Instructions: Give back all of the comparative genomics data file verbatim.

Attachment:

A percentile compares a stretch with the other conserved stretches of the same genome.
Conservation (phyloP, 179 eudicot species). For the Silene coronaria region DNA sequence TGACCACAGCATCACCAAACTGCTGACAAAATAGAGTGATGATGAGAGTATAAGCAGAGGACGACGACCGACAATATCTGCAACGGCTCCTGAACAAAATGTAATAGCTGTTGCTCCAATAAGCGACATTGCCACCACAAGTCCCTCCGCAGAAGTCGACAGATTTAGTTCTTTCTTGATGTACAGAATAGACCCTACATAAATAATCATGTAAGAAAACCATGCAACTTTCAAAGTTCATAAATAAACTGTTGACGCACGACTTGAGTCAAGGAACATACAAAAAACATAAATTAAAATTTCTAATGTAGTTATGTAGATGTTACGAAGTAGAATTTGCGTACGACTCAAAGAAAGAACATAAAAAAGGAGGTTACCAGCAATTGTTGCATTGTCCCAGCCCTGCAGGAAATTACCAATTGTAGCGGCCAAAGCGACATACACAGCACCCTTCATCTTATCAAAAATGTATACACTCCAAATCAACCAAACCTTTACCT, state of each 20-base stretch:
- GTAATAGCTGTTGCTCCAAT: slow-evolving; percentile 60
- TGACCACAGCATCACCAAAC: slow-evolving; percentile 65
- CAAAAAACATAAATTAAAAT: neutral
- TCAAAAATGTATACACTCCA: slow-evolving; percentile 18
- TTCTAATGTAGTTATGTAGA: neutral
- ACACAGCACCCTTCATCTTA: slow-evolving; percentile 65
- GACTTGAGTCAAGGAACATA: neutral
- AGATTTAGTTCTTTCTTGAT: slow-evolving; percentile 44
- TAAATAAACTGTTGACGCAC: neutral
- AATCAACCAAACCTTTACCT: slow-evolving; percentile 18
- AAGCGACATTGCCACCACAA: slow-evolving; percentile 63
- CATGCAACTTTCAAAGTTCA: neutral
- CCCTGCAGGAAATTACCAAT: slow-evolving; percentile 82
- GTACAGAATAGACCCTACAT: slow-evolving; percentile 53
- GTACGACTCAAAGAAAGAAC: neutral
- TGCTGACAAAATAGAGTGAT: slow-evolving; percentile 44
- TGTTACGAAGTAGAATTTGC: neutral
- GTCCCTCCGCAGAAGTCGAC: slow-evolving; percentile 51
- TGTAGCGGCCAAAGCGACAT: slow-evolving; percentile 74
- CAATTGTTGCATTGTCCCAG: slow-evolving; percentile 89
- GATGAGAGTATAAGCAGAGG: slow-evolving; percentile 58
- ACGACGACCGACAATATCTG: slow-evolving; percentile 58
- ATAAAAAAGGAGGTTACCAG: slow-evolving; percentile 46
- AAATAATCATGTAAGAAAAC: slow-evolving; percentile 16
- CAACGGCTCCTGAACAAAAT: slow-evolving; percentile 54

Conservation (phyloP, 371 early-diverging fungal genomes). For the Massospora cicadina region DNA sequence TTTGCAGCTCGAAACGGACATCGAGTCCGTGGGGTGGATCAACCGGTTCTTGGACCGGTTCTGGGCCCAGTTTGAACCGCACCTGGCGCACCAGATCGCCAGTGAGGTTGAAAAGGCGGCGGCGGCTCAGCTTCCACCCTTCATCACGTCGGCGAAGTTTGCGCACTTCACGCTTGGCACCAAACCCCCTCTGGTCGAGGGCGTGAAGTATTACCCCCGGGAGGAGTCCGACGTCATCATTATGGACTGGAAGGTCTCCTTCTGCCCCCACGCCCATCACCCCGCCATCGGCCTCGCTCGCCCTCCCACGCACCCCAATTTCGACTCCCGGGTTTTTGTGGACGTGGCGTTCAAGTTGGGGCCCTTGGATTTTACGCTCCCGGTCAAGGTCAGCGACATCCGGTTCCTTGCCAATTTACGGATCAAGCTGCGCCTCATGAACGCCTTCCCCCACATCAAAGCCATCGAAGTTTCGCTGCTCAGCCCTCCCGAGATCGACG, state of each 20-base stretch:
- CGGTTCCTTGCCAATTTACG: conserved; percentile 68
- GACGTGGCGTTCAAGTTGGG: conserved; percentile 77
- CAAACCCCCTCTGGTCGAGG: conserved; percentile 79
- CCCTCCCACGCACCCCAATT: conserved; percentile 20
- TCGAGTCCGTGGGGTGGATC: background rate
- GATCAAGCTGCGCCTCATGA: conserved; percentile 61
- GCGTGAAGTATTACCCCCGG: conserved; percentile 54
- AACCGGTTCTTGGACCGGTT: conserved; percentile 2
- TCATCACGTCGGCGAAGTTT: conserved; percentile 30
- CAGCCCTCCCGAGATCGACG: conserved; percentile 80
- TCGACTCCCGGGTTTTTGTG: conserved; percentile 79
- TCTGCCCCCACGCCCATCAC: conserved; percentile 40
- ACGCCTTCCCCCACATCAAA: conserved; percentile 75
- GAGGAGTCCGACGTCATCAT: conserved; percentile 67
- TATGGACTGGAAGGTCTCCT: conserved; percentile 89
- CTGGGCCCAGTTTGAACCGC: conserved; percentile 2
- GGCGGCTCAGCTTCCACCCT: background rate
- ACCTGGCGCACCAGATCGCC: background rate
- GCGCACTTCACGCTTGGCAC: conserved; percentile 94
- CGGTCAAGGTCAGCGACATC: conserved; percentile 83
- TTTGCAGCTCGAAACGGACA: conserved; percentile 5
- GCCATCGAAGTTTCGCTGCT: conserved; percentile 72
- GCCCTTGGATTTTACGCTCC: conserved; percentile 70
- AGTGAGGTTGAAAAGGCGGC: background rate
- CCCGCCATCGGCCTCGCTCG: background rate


A percentile compares a stretch with the other conserved stretches of the same genome.
Conservation (phyloP, 179 eudicot species). For the Silene coronaria region DNA sequence TGACCACAGCATCACCAAACTGCTGACAAAATAGAGTGATGATGAGAGTATAAGCAGAGGACGACGACCGACAATATCTGCAACGGCTCCTGAACAAAATGTAATAGCTGTTGCTCCAATAAGCGACATTGCCACCACAAGTCCCTCCGCAGAAGTCGACAGATTTAGTTCTTTCTTGATGTACAGAATAGACCCTACATAAATAATCATGTAAGAAAACCATGCAACTTTCAAAGTTCATAAATAAACTGTTGACGCACGACTTGAGTCAAGGAACATACAAAAAACATAAATTAAAATTTCTAATGTAGTTATGTAGATGTTACGAAGTAGAATTTGCGTACGACTCAAAGAAAGAACATAAAAAAGGAGGTTACCAGCAATTGTTGCATTGTCCCAGCCCTGCAGGAAATTACCAATTGTAGCGGCCAAAGCGACATACACAGCACCCTTCATCTTATCAAAAATGTATACACTCCAAATCAACCAAACCTTTACCT, state of each 20-base stretch:
- GTAATAGCTGTTGCTCCAAT: slow-evolving; percentile 60
- TGACCACAGCATCACCAAAC: slow-evolving; percentile 65
- CAAAAAACATAAATTAAAAT: neutral
- TCAAAAATGTATACACTCCA: slow-evolving; percentile 18
- TTCTAATGTAGTTATGTAGA: neutral
- ACACAGCACCCTTCATCTTA: slow-evolving; percentile 65
- GACTTGAGTCAAGGAACATA: neutral
- AGATTTAGTTCTTTCTTGAT: slow-evolving; percentile 44
- TAAATAAACTGTTGACGCAC: neutral
- AATCAACCAAACCTTTACCT: slow-evolving; percentile 18
- AAGCGACATTGCCACCACAA: slow-evolving; percentile 63
- CATGCAACTTTCAAAGTTCA: neutral
- CCCTGCAGGAAATTACCAAT: slow-evolving; percentile 82
- GTACAGAATAGACCCTACAT: slow-evolving; percentile 53
- GTACGACTCAAAGAAAGAAC: neutral
- TGCTGACAAAATAGAGTGAT: slow-evolving; percentile 44
- TGTTACGAAGTAGAATTTGC: neutral
- GTCCCTCCGCAGAAGTCGAC: slow-evolving; percentile 51
- TGTAGCGGCCAAAGCGACAT: slow-evolving; percentile 74
- CAATTGTTGCATTGTCCCAG: slow-evolving; percentile 89
- GATGAGAGTATAAGCAGAGG: slow-evolving; percentile 58
- ACGACGACCGACAATATCTG: slow-evolving; percentile 58
- ATAAAAAAGGAGGTTACCAG: slow-evolving; percentile 46
- AAATAATCATGTAAGAAAAC: slow-evolving; percentile 16
- CAACGGCTCCTGAACAAAAT: slow-evolving; percentile 54

Conservation (phyloP, 371 early-diverging fungal genomes). For the Massospora cicadina region DNA sequence TTTGCAGCTCGAAACGGACATCGAGTCCGTGGGGTGGATCAACCGGTTCTTGGACCGGTTCTGGGCCCAGTTTGAACCGCACCTGGCGCACCAGATCGCCAGTGAGGTTGAAAAGGCGGCGGCGGCTCAGCTTCCACCCTTCATCACGTCGGCGAAGTTTGCGCACTTCACGCTTGGCACCAAACCCCCTCTGGTCGAGGGCGTGAAGTATTACCCCCGGGAGGAGTCCGACGTCATCATTATGGACTGGAAGGTCTCCTTCTGCCCCCACGCCCATCACCCCGCCATCGGCCTCGCTCGCCCTCCCACGCACCCCAATTTCGACTCCCGGGTTTTTGTGGACGTGGCGTTCAAGTTGGGGCCCTTGGATTTTACGCTCCCGGTCAAGGTCAGCGACATCCGGTTCCTTGCCAATTTACGGATCAAGCTGCGCCTCATGAACGCCTTCCCCCACATCAAAGCCATCGAAGTTTCGCTGCTCAGCCCTCCCGAGATCGACG, state of each 20-base stretch:
- CGGTTCCTTGCCAATTTACG: conserved; percentile 68
- GACGTGGCGTTCAAGTTGGG: conserved; percentile 77
- CAAACCCCCTCTGGTCGAGG: conserved; percentile 79
- CCCTCCCACGCACCCCAATT: conserved; percentile 20
- TCGAGTCCGTGGGGTGGATC: background rate
- GATCAAGCTGCGCCTCATGA: conserved; percentile 61
- GCGTGAAGTATTACCCCCGG: conserved; percentile 54
- AACCGGTTCTTGGACCGGTT: conserved; percentile 2
- TCATCACGTCGGCGAAGTTT: conserved; percentile 30
- CAGCCCTCCCGAGATCGACG: conserved; percentile 80
- TCGACTCCCGGGTTTTTGTG: conserved; percentile 79
- TCTGCCCCCACGCCCATCAC: conserved; percentile 40
- ACGCCTTCCCCCACATCAAA: conserved; percentile 75
- GAGGAGTCCGACGTCATCAT: conserved; percentile 67
- TATGGACTGGAAGGTCTCCT: conserved; percentile 89
- CTGGGCCCAGTTTGAACCGC: conserved; percentile 2
- GGCGGCTCAGCTTCCACCCT: background rate
- ACCTGGCGCACCAGATCGCC: background rate
- GCGCACTTCACGCTTGGCAC: conserved; percentile 94
- CGGTCAAGGTCAGCGACATC: conserved; percentile 83
- TTTGCAGCTCGAAACGGACA: conserved; percentile 5
- GCCATCGAAGTTTCGCTGCT: conserved; percentile 72
- GCCCTTGGATTTTACGCTCC: conserved; percentile 70
- AGTGAGGTTGAAAAGGCGGC: background rate
- CCCGCCATCGGCCTCGCTCG: background rate